Day 14 With The Ring Video Doorbell
It’s now been a full two weeks with the Ring Video Doorbell, and the word that comes to mind more than anything is “nonplussed”.
That is to say – it’s not a terrible product. I’m just not blown away by it like I’d hoped. I don’t want to return it, I don’t hate it – really, I’m more ambivalent toward it than anything.
I have not had much more success with the motion-capture feature than I had on the first or second day. I still get false-positives from cars driving by, despite having slowly worked the sensitivity back to about 50% of the allowed range. The problem is, I don’t know what exactly this range means. The setup screen clearly shows me where 5 feet from the door is, as well as where 30 feet should be. By my math, that means that the range for this should currently be right around 17.5′ from the door…and the distance from the door to the street is absolutely greater than 18 feet. I know this because the dumpster I currently have sitting in my driveway is twenty feet long, and I can comfortably park a car behind that.
And in that same realm of logic, 18 feet more than within the distance from where the doorbell is and where our cars should be caught, but it is still a crap-shoot as to whether or not entering or exiting the garage will set off the sensor. Sometimes it does, sometimes it doesn’t. There is no logic to it, it is literally just whenever it wants to.
As far as the motion notifications go…I mostly just ignore them now. It almost seems better that way. If I get a live notification and open it up immediately, it skips over the trigger motion entirely, and I will never see what set it off. If I ignore it for a few minutes and go look after the fact, I can at least see the video video from when it was triggered and forward. I will probably play around more with the sensitivity, but at this point, it’s just another notification on my phone that I don’t find to be super-helpful.
All in all, I think my biggest complaints all come back to how the software is designed more than anything. This is a product clearly intended for the technologically uninitiated, and for that corner of the market, it is excellent. The Ring Video Doorbell is easy to set up (when you’re not using beta software on your device), it is easier to configure, and even my parents could figure out how to use the app in a couple of minutes.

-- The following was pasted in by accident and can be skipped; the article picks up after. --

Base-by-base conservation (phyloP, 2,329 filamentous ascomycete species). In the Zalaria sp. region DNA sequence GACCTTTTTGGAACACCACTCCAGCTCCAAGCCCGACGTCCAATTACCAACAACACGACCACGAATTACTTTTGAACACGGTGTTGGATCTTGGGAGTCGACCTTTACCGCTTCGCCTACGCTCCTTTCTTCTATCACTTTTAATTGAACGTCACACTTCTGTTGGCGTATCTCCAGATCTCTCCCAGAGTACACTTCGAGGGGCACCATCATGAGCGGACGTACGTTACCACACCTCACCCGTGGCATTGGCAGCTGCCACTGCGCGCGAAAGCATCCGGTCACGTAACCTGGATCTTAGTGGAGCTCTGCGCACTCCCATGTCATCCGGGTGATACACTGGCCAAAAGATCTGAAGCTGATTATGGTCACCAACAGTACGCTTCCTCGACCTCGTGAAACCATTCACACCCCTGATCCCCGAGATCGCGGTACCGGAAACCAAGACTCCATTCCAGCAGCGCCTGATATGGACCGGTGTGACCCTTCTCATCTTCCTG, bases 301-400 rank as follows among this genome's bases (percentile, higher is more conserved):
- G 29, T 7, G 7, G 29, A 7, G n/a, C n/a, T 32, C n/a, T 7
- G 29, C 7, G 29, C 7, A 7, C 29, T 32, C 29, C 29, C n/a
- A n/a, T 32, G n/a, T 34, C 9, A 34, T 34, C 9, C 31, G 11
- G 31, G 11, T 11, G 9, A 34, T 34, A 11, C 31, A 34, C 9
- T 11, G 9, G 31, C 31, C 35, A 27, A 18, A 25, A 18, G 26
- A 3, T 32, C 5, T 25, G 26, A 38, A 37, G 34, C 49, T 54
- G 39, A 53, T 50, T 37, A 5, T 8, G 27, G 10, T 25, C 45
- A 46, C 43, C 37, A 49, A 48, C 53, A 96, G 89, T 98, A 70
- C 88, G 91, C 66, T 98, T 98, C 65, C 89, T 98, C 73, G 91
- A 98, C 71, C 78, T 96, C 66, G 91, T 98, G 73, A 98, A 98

But for the “power user” – those who want more granularity over settings beside a slider, or those who want to interact with the device beyond the stock application…this may not be your cup of tea. There is no web UI. There is no option as to where to store your recordings – you get their cloud interface and that’s it. In short, while easy-to-use, I would like more control over my device. I think some kind of testing display for the motion sensitivity would be invaluable. We can see the camera feed from our devices already – why not overlay that with a heat map from the motion sensor, and package that into an activity I can use while traversing my front lawn, fine-tuning zones and sensitivity that way.
The sensor software itself could probably stand to be smartened up as well. It seems that the triggering is done only by the IR sensor (although I could be wrong), whereas if it utilized a combination of IR and video feed, it could probably be better calibrated to eliminate more false-positives without having to completely dial back the sensitivity to the point of making it useless.
And, as I’ve already stated, I would really, really, REALLY like to see an implementation of an “always recording” feature, similar to what is found in vehicle safety cameras. The device should have a buffer that always stores 5-10 seconds of “live” footage. When the motion sensor is triggered, this buffered footage gets appended to the live stream and saved to the recordings available in the app/cloud. If you want to jump straight to the live feed on a notification, have the notification display a screenshot of what triggered the alert – which would help me decide if I even *want* to look at the stream in the first place.
All this aside – I would still say the Ring Video Doorbell is a good product. Most of my complaints stem from my being a gadget aficionado and enjoying *total control* over a device…not any real shortcomings of the device itself. Would I recommend this for a parent or grandparent who is not very tech-savvy but wants a little more security at home? Absolutely. Would I suggest that someone running a more advanced DVR-based system add this to their existing infrastructure? No, probably not. For a little more money, you can probably find a device that provides similar functionality and a lot more control.
Last but not least…one thing I have not discussed in these reviews at all is the actual *doorbell* functionality of this device. As it IS a video doorbell, I should at least mention it. It works great. Perfectly. Incredibly. You press the button on the front, it notifies your phone, you tap the notification and are shown a screen where you can see who is there and talk with them. Every test of this I’ve done since hooking it to a wired power supply has worked flawlessly. The video quality is sometimes a bit grainy for a second, but usually clears up. The audio quality on my device is also very clear, and audio at the doorbell is indistinguishable from that found in a legacy intercom system. In short – this works wonderfully.
And that’s the Ring Video doorbell, folks. Let me know if you have any other questions or comments!